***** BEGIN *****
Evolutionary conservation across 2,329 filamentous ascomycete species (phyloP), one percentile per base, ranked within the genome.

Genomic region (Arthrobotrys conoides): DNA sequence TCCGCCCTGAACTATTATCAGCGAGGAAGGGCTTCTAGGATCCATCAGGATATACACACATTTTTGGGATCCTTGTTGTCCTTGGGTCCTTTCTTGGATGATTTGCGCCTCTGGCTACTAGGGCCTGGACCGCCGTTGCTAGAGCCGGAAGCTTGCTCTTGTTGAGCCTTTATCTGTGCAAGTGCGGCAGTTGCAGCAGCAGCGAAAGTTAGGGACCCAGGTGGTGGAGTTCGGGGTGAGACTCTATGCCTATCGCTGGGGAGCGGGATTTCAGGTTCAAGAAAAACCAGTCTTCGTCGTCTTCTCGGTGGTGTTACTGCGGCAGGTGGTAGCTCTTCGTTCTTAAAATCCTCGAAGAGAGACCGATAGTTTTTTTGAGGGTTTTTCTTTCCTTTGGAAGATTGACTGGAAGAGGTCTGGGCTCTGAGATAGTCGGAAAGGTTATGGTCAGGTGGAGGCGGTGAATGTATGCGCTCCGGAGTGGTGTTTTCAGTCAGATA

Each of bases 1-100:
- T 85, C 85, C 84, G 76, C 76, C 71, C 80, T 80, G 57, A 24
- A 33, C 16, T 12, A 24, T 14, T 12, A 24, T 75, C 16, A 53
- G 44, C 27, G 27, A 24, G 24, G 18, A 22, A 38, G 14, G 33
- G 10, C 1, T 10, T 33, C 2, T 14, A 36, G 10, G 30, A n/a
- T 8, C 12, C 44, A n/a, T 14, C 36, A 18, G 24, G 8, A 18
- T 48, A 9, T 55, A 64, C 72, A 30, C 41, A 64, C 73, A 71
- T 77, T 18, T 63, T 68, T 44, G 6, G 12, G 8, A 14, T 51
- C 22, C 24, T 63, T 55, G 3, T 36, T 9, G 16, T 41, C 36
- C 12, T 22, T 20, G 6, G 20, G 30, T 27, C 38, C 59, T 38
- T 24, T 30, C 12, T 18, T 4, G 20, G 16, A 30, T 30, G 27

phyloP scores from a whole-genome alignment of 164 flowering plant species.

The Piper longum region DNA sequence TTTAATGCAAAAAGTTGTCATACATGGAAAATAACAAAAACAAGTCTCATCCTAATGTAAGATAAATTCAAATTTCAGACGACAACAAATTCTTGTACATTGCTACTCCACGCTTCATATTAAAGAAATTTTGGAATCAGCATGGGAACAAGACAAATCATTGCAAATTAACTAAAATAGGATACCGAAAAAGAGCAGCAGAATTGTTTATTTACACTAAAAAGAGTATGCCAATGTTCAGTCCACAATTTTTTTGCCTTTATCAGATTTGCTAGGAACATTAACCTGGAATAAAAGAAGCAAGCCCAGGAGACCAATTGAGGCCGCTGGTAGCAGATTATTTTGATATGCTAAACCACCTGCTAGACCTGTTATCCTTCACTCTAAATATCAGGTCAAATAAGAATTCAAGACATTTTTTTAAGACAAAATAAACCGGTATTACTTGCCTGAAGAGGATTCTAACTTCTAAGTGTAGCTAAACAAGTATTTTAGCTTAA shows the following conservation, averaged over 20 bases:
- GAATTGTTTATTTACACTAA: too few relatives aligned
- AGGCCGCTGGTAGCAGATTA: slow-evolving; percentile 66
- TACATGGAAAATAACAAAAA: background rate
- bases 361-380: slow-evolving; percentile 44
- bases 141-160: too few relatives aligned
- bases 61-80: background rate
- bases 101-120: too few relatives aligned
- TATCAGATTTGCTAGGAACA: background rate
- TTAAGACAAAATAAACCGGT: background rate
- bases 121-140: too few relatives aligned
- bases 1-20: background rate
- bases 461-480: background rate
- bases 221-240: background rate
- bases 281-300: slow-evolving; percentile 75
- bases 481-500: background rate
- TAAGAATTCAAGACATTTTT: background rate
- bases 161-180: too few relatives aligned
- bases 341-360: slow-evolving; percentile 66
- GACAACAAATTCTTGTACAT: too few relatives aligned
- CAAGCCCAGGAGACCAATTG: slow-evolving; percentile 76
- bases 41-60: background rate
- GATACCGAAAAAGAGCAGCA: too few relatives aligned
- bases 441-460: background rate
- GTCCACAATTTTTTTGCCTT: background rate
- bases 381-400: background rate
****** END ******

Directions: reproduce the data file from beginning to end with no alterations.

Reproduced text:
Evolutionary conservation across 2,329 filamentous ascomycete species (phyloP), one percentile per base, ranked within the genome.

Genomic region (Arthrobotrys conoides): DNA sequence TCCGCCCTGAACTATTATCAGCGAGGAAGGGCTTCTAGGATCCATCAGGATATACACACATTTTTGGGATCCTTGTTGTCCTTGGGTCCTTTCTTGGATGATTTGCGCCTCTGGCTACTAGGGCCTGGACCGCCGTTGCTAGAGCCGGAAGCTTGCTCTTGTTGAGCCTTTATCTGTGCAAGTGCGGCAGTTGCAGCAGCAGCGAAAGTTAGGGACCCAGGTGGTGGAGTTCGGGGTGAGACTCTATGCCTATCGCTGGGGAGCGGGATTTCAGGTTCAAGAAAAACCAGTCTTCGTCGTCTTCTCGGTGGTGTTACTGCGGCAGGTGGTAGCTCTTCGTTCTTAAAATCCTCGAAGAGAGACCGATAGTTTTTTTGAGGGTTTTTCTTTCCTTTGGAAGATTGACTGGAAGAGGTCTGGGCTCTGAGATAGTCGGAAAGGTTATGGTCAGGTGGAGGCGGTGAATGTATGCGCTCCGGAGTGGTGTTTTCAGTCAGATA

Each of bases 1-100:
- T 85, C 85, C 84, G 76, C 76, C 71, C 80, T 80, G 57, A 24
- A 33, C 16, T 12, A 24, T 14, T 12, A 24, T 75, C 16, A 53
- G 44, C 27, G 27, A 24, G 24, G 18, A 22, A 38, G 14, G 33
- G 10, C 1, T 10, T 33, C 2, T 14, A 36, G 10, G 30, A n/a
- T 8, C 12, C 44, A n/a, T 14, C 36, A 18, G 24, G 8, A 18
- T 48, A 9, T 55, A 64, C 72, A 30, C 41, A 64, C 73, A 71
- T 77, T 18, T 63, T 68, T 44, G 6, G 12, G 8, A 14, T 51
- C 22, C 24, T 63, T 55, G 3, T 36, T 9, G 16, T 41, C 36
- C 12, T 22, T 20, G 6, G 20, G 30, T 27, C 38, C 59, T 38
- T 24, T 30, C 12, T 18, T 4, G 20, G 16, A 30, T 30, G 27

phyloP scores from a whole-genome alignment of 164 flowering plant species.

The Piper longum region DNA sequence TTTAATGCAAAAAGTTGTCATACATGGAAAATAACAAAAACAAGTCTCATCCTAATGTAAGATAAATTCAAATTTCAGACGACAACAAATTCTTGTACATTGCTACTCCACGCTTCATATTAAAGAAATTTTGGAATCAGCATGGGAACAAGACAAATCATTGCAAATTAACTAAAATAGGATACCGAAAAAGAGCAGCAGAATTGTTTATTTACACTAAAAAGAGTATGCCAATGTTCAGTCCACAATTTTTTTGCCTTTATCAGATTTGCTAGGAACATTAACCTGGAATAAAAGAAGCAAGCCCAGGAGACCAATTGAGGCCGCTGGTAGCAGATTATTTTGATATGCTAAACCACCTGCTAGACCTGTTATCCTTCACTCTAAATATCAGGTCAAATAAGAATTCAAGACATTTTTTTAAGACAAAATAAACCGGTATTACTTGCCTGAAGAGGATTCTAACTTCTAAGTGTAGCTAAACAAGTATTTTAGCTTAA shows the following conservation, averaged over 20 bases:
- GAATTGTTTATTTACACTAA: too few relatives aligned
- AGGCCGCTGGTAGCAGATTA: slow-evolving; percentile 66
- TACATGGAAAATAACAAAAA: background rate
- bases 361-380: slow-evolving; percentile 44
- bases 141-160: too few relatives aligned
- bases 61-80: background rate
- bases 101-120: too few relatives aligned
- TATCAGATTTGCTAGGAACA: background rate
- TTAAGACAAAATAAACCGGT: background rate
- bases 121-140: too few relatives aligned
- bases 1-20: background rate
- bases 461-480: background rate
- bases 221-240: background rate
- bases 281-300: slow-evolving; percentile 75
- bases 481-500: background rate
- TAAGAATTCAAGACATTTTT: background rate
- bases 161-180: too few relatives aligned
- bases 341-360: slow-evolving; percentile 66
- GACAACAAATTCTTGTACAT: too few relatives aligned
- CAAGCCCAGGAGACCAATTG: slow-evolving; percentile 76
- bases 41-60: background rate
- GATACCGAAAAAGAGCAGCA: too few relatives aligned
- bases 441-460: background rate
- GTCCACAATTTTTTTGCCTT: background rate
- bases 381-400: background rate